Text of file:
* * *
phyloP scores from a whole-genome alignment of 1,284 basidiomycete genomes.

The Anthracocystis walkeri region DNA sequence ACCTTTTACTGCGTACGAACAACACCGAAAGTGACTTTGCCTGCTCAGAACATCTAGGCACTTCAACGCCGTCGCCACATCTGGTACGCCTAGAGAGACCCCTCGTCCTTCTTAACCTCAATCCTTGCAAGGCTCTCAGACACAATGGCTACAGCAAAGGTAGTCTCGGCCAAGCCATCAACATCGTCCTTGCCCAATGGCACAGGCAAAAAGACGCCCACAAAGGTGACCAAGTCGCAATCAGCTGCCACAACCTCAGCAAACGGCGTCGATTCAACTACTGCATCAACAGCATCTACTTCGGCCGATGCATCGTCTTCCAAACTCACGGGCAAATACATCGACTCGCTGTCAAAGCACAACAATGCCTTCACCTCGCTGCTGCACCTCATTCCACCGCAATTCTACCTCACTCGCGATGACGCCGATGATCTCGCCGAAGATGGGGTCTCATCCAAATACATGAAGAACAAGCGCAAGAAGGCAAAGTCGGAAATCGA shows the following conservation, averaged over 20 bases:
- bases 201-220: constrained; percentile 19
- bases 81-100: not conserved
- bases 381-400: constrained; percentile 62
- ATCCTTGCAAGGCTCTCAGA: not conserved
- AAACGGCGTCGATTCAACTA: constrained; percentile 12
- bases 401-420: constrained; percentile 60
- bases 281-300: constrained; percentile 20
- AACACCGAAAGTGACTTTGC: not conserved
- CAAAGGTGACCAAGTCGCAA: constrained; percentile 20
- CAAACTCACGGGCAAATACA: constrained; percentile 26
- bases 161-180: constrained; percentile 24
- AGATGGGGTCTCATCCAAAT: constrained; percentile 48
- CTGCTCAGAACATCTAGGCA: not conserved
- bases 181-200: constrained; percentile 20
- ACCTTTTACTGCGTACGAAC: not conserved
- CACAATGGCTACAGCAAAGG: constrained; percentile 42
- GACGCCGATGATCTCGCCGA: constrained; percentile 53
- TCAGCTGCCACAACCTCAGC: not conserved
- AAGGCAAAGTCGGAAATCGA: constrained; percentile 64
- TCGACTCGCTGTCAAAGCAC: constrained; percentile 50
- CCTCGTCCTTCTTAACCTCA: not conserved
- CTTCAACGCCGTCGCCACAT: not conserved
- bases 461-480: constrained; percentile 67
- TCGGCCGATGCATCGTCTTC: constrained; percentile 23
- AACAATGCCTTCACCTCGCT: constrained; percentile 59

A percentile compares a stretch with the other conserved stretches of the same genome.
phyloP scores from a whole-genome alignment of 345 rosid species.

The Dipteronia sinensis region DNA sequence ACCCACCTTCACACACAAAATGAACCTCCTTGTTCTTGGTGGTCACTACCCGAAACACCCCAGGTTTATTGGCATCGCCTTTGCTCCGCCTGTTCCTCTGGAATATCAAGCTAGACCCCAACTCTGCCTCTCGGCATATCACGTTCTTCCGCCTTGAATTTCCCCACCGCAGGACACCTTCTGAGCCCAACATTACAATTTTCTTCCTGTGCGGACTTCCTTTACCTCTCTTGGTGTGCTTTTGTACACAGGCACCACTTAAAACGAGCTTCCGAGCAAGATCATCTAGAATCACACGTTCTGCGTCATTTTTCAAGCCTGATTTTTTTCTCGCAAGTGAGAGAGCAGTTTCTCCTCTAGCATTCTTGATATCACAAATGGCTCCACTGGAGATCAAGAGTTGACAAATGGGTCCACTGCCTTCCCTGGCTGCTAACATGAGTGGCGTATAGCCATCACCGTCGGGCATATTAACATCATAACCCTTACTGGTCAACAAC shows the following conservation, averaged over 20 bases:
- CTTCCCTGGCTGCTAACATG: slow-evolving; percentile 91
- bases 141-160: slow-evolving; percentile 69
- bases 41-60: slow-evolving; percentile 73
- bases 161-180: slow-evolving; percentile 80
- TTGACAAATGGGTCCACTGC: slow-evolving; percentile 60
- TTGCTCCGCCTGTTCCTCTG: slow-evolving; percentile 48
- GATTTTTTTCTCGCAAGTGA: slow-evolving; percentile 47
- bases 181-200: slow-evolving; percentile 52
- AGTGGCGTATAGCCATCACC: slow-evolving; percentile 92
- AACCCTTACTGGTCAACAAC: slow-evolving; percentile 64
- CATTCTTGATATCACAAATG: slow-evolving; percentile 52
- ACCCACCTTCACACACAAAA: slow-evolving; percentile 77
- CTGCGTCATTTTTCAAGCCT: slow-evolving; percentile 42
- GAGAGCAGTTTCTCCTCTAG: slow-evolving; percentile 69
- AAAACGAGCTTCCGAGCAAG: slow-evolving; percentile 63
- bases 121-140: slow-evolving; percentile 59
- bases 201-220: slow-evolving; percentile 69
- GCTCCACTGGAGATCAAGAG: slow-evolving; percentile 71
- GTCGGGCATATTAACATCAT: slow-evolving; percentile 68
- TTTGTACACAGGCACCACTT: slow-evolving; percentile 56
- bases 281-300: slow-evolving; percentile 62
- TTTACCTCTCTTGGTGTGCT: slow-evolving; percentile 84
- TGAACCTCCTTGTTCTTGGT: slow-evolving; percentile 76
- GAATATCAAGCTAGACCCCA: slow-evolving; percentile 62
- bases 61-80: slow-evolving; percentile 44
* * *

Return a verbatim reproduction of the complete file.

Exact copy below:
phyloP scores from a whole-genome alignment of 1,284 basidiomycete genomes.

The Anthracocystis walkeri region DNA sequence ACCTTTTACTGCGTACGAACAACACCGAAAGTGACTTTGCCTGCTCAGAACATCTAGGCACTTCAACGCCGTCGCCACATCTGGTACGCCTAGAGAGACCCCTCGTCCTTCTTAACCTCAATCCTTGCAAGGCTCTCAGACACAATGGCTACAGCAAAGGTAGTCTCGGCCAAGCCATCAACATCGTCCTTGCCCAATGGCACAGGCAAAAAGACGCCCACAAAGGTGACCAAGTCGCAATCAGCTGCCACAACCTCAGCAAACGGCGTCGATTCAACTACTGCATCAACAGCATCTACTTCGGCCGATGCATCGTCTTCCAAACTCACGGGCAAATACATCGACTCGCTGTCAAAGCACAACAATGCCTTCACCTCGCTGCTGCACCTCATTCCACCGCAATTCTACCTCACTCGCGATGACGCCGATGATCTCGCCGAAGATGGGGTCTCATCCAAATACATGAAGAACAAGCGCAAGAAGGCAAAGTCGGAAATCGA shows the following conservation, averaged over 20 bases:
- bases 201-220: constrained; percentile 19
- bases 81-100: not conserved
- bases 381-400: constrained; percentile 62
- ATCCTTGCAAGGCTCTCAGA: not conserved
- AAACGGCGTCGATTCAACTA: constrained; percentile 12
- bases 401-420: constrained; percentile 60
- bases 281-300: constrained; percentile 20
- AACACCGAAAGTGACTTTGC: not conserved
- CAAAGGTGACCAAGTCGCAA: constrained; percentile 20
- CAAACTCACGGGCAAATACA: constrained; percentile 26
- bases 161-180: constrained; percentile 24
- AGATGGGGTCTCATCCAAAT: constrained; percentile 48
- CTGCTCAGAACATCTAGGCA: not conserved
- bases 181-200: constrained; percentile 20
- ACCTTTTACTGCGTACGAAC: not conserved
- CACAATGGCTACAGCAAAGG: constrained; percentile 42
- GACGCCGATGATCTCGCCGA: constrained; percentile 53
- TCAGCTGCCACAACCTCAGC: not conserved
- AAGGCAAAGTCGGAAATCGA: constrained; percentile 64
- TCGACTCGCTGTCAAAGCAC: constrained; percentile 50
- CCTCGTCCTTCTTAACCTCA: not conserved
- CTTCAACGCCGTCGCCACAT: not conserved
- bases 461-480: constrained; percentile 67
- TCGGCCGATGCATCGTCTTC: constrained; percentile 23
- AACAATGCCTTCACCTCGCT: constrained; percentile 59

A percentile compares a stretch with the other conserved stretches of the same genome.
phyloP scores from a whole-genome alignment of 345 rosid species.

The Dipteronia sinensis region DNA sequence ACCCACCTTCACACACAAAATGAACCTCCTTGTTCTTGGTGGTCACTACCCGAAACACCCCAGGTTTATTGGCATCGCCTTTGCTCCGCCTGTTCCTCTGGAATATCAAGCTAGACCCCAACTCTGCCTCTCGGCATATCACGTTCTTCCGCCTTGAATTTCCCCACCGCAGGACACCTTCTGAGCCCAACATTACAATTTTCTTCCTGTGCGGACTTCCTTTACCTCTCTTGGTGTGCTTTTGTACACAGGCACCACTTAAAACGAGCTTCCGAGCAAGATCATCTAGAATCACACGTTCTGCGTCATTTTTCAAGCCTGATTTTTTTCTCGCAAGTGAGAGAGCAGTTTCTCCTCTAGCATTCTTGATATCACAAATGGCTCCACTGGAGATCAAGAGTTGACAAATGGGTCCACTGCCTTCCCTGGCTGCTAACATGAGTGGCGTATAGCCATCACCGTCGGGCATATTAACATCATAACCCTTACTGGTCAACAAC shows the following conservation, averaged over 20 bases:
- CTTCCCTGGCTGCTAACATG: slow-evolving; percentile 91
- bases 141-160: slow-evolving; percentile 69
- bases 41-60: slow-evolving; percentile 73
- bases 161-180: slow-evolving; percentile 80
- TTGACAAATGGGTCCACTGC: slow-evolving; percentile 60
- TTGCTCCGCCTGTTCCTCTG: slow-evolving; percentile 48
- GATTTTTTTCTCGCAAGTGA: slow-evolving; percentile 47
- bases 181-200: slow-evolving; percentile 52
- AGTGGCGTATAGCCATCACC: slow-evolving; percentile 92
- AACCCTTACTGGTCAACAAC: slow-evolving; percentile 64
- CATTCTTGATATCACAAATG: slow-evolving; percentile 52
- ACCCACCTTCACACACAAAA: slow-evolving; percentile 77
- CTGCGTCATTTTTCAAGCCT: slow-evolving; percentile 42
- GAGAGCAGTTTCTCCTCTAG: slow-evolving; percentile 69
- AAAACGAGCTTCCGAGCAAG: slow-evolving; percentile 63
- bases 121-140: slow-evolving; percentile 59
- bases 201-220: slow-evolving; percentile 69
- GCTCCACTGGAGATCAAGAG: slow-evolving; percentile 71
- GTCGGGCATATTAACATCAT: slow-evolving; percentile 68
- TTTGTACACAGGCACCACTT: slow-evolving; percentile 56
- bases 281-300: slow-evolving; percentile 62
- TTTACCTCTCTTGGTGTGCT: slow-evolving; percentile 84
- TGAACCTCCTTGTTCTTGGT: slow-evolving; percentile 76
- GAATATCAAGCTAGACCCCA: slow-evolving; percentile 62
- bases 61-80: slow-evolving; percentile 44